Keith L. Johnson, Karl Barth and the Analogia entis, T&T Clark Studies in Systematic Theology (London; T&T Clark, 2010).
By describing human existence in relation to a God who exists both above us and in us, the analogia entis promotes a view of the Catholic Church whose relation to the world follows precisely the same pattern: it is a Church above the world, in the sense that exists in distinction from the world, but it also is a Church in the world, in the sense that its inner life is bound together with its outwardly focused mission to reach out to the world with the truth of the gospel. (47-8)Johnson seems to be making the point that at the heart of the disagreement between Przywara and Barth is a divergence in missiological vision. Of course, Barth spends a lot of time working out his own way of thinking about mission, as this indispensible book from John Flett has explained. I suspect that a reader interested in either of these books would be advised to read the other as well.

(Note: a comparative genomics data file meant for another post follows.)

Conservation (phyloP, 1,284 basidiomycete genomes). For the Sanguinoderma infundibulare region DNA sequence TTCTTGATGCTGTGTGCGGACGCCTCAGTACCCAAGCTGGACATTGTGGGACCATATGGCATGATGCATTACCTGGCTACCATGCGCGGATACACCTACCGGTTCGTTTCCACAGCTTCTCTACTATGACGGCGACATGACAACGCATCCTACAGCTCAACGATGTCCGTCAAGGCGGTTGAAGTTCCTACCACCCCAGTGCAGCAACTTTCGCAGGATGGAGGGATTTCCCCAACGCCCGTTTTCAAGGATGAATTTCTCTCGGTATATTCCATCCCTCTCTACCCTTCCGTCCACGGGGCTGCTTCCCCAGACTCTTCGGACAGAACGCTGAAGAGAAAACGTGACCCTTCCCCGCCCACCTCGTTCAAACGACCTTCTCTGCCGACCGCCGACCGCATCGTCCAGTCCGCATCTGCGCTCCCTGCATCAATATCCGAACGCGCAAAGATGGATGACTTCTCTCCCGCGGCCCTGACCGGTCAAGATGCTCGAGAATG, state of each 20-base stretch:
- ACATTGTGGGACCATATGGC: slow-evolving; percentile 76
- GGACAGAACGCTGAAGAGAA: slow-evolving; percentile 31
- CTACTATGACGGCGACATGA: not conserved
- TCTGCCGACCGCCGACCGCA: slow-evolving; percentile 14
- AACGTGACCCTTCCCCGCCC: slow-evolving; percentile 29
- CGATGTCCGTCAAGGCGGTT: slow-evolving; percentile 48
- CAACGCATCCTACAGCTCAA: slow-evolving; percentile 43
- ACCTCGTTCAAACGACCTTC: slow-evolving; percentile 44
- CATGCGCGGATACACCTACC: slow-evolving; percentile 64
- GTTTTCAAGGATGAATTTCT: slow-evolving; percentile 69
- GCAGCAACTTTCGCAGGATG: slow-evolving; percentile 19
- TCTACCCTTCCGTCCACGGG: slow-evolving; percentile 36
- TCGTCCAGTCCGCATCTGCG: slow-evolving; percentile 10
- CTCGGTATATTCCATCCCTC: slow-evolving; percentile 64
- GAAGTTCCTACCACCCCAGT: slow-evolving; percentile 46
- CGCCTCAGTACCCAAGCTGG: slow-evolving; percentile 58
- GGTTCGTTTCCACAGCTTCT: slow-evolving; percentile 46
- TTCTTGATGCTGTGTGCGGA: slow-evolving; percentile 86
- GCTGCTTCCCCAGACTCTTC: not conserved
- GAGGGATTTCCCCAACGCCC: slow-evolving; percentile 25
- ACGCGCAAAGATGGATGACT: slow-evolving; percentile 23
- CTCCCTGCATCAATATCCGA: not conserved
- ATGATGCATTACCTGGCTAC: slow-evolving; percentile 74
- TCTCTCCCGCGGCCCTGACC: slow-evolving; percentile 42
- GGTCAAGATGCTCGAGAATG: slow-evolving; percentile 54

Przywara’s vision for the Roman Catholic Church after the war was missionary in nature. That is, his goal in these early years was to formulate a theological framework that could help the Catholic Church engage the world instead of retreat from it, because he believed the Church’s theological tradition had resources that could address the philosophical problems facing German culture…Przywara saw Barth’s theology as a threat to his vision for the church, and…he posited the analogia entis as an alternative to Barth’s construal of the creator-creature relationship. (51-2)
Przywara's move is clear: he has adopted the starting point of general religious philosophical reflection - the human consciousness - but unlike the philosophers, he has turned it into the very place where the transcendence of God is realized. This makes the analogia entis at its core a missionary principle, because it leads the human who recognizes the nature of his true existence to strive towards God who is infinitely beyond him. (78)